Lifeguard racing is a South Jersey tradition that dates back decades.

It's as much a part of summer in these parts as seagulls hunting for potato chips, "Wa ... Wa. ... Watch the Tramcar Please" on the Wildwood Boardwalk, grabbing a slice at Manco & Manco in Ocean City, and watching the sunset at the Cove in Cape May.

In 2003, when Sports Illustrated celebrated its 50th anniversary by profiling one sport per state, lifeguard racing was the pick for New Jersey. Beach patrols Long Beach Island to Cape May Point compete in events featuring swimming, rowing, paddleboarding and my personal favorite, the surf dash.

It's tough to mask my disappointment over the way the coronavirus pandemic has beached those events this year.

This is usually the time of summer when the South Jersey Lifeguard Chiefs Association racing schedule gets underway. The 39th Cape May SuperAthalon, a triathlon-style event that serves as lifeguard racing's version of opening day, was supposed to be held next Monday. The first team competitions, the Cape May County Championships in Wildwood Crest and Captain Michael D. McGrath Longport Memorials in Longport, were slated for the next week as the kickoff to over 25 competitions featuring all or some of the 15 members of the Chiefs Association that are normally held in July and August.

Due to Covid-19 restrictions, however, all July events were canceled and the August competitions, including the 81st South Jersey Championships - lifeguard racing's version of the Super Bowl - will be reevaluated at a later date.

Some of the canceled events are particularly special.

Attending the SuperAthalon usually means climbing aboard a Cape May Beach Patrol vehicle with Coast Sports Today's Brian Cunniff and others for a ride along Beach Drive during the 2.3-mile run, jumping out at Poverty Beach to watch the start of the 1.5-mile row, then getting back to Cannone Beach in time to watch Cape May's Rob Moran navigate the tricky current during the quarter-mile swim to pull out a victory.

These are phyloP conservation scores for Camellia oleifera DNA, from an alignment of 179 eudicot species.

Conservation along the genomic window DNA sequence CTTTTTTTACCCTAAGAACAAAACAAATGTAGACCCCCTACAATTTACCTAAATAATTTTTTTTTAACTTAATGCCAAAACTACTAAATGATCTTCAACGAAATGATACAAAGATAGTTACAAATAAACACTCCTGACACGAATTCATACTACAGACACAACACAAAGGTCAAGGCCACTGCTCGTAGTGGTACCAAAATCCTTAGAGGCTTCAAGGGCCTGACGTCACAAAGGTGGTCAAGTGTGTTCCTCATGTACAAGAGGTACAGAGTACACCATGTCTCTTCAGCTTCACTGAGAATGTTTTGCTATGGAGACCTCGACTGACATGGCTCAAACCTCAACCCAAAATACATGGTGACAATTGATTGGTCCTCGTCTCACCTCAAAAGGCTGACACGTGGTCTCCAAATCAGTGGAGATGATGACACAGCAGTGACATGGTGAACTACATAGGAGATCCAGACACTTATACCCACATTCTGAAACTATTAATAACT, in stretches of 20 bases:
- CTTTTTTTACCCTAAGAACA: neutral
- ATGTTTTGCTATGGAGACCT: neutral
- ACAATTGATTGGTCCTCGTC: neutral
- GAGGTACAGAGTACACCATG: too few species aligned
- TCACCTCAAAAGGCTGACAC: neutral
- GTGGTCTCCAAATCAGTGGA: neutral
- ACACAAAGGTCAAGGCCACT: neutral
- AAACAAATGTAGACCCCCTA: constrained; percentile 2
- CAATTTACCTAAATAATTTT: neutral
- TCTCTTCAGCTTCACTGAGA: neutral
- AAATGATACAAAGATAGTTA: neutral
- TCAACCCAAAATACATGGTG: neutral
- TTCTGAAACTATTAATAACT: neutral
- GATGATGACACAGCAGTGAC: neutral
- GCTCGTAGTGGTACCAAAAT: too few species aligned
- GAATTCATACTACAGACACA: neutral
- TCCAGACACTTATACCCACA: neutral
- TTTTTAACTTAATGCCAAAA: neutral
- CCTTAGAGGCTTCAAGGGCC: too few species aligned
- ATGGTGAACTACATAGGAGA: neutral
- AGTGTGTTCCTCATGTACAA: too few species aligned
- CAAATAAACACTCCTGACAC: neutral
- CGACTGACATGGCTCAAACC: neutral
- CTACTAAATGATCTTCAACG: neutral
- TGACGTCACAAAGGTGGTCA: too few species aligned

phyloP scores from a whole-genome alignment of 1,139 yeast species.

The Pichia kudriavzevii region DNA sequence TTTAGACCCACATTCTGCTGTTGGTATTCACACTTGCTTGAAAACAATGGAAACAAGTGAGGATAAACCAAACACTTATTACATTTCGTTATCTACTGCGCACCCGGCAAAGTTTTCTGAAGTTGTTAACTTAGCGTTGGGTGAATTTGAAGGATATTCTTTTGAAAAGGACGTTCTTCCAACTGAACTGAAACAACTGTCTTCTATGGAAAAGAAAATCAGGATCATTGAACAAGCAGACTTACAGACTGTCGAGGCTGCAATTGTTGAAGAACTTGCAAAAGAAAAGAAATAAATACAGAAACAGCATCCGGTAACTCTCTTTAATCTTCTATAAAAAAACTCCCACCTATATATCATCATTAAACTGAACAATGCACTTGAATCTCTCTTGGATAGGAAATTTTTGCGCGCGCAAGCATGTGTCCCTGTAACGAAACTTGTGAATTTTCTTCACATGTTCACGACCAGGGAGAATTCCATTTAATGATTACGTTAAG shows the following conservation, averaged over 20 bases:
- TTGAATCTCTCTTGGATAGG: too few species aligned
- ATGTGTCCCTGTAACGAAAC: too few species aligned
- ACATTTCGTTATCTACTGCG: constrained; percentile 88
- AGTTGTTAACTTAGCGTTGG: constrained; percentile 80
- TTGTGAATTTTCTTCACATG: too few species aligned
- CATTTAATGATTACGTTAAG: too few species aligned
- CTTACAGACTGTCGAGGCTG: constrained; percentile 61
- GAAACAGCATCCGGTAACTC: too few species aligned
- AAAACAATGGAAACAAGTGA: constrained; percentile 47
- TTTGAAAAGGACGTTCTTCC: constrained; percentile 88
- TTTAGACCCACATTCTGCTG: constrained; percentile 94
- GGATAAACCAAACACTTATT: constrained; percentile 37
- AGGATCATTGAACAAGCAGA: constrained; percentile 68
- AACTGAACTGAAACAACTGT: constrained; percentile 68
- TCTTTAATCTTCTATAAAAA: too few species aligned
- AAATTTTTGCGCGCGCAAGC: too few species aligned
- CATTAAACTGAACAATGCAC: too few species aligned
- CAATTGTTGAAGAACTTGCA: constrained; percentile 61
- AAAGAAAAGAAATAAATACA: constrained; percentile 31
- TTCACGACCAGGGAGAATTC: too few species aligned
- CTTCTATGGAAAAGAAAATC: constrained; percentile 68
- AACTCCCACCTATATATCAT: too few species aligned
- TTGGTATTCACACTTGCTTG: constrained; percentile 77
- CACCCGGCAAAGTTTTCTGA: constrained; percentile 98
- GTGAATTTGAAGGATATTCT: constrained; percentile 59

A few years back, a torn meniscus slowed my return to the truck at Poverty. Luckily, I grew up only a couple blocks away - I still own the home and have rented it to Coast Guard members the last few years - and was able to hitch a ride to the finish line with former tenant and good friend Jake McMillan.

Afterwards, competitors, fans and a certain writer head across the street to the Rusty Nail - my wife's aunt and uncle were the original owners - for a postrace party. For me, that meant chef Jimmy Burton's pig roast, where I stacked my plate with barbecue, collard greens, cole slaw and corn bread and washed it down with a margarita while sitting near the firepit and listening to great music from Tim Joyce and Terry O'Brien.

The Cape May County race is also one of my favorites.

Wildwood Crest chief Bud Johnson and his staff deserve kudos for adding women's races and for including paddleboard races to go with the more traditional events. Last year's competition was especially exciting. The host patrol won the team trophy for the first time in 11 years due to a victory in the five-person surf dash relay, which requires racers to sprint into the ocean, dive over waves to reach a turnaround flag, then fight their way back to shore.

It's always the final race of the event and usually generates raucous cheers from fellow lifeguards and spectators.

Watching the Dutch Hoffman's is also a treat. Last year marked the 50th edition of the event, which was named in honor of former Wildwood Beach Patrol Captain Frank "Dutch" Hoffman.
It's the only race that features a two-mile beach run. Veteran guards who know what it's like to run in sand usually fare pretty well.

For me, the event is followed by the five-mile walk from the water's edge to the boardwalk, where I stop at a pizza place for dinner, laugh at the slogans in the t-shirt shops, and dodge the tramcar while breathing in the sweet aromas of French Fries, funnel cake and salt air.

It's also the first leg of what is considered the "Big Three," along with the Margate Memorials and South Jersey's. The South Jersey's is a special event that is steeped in tradition. Generations of lifeguards have competed in the race, which is watched by thousands of fans.

Longport made history last year. Led by swimmer Joey Tepper, it became the first beach patrol to win four straight team titles since the current format - doubles row, swim, singles row - was established in 1973.

Hopefully, they'll get a chance to make it five straight.

If so, I'll be there to watch it.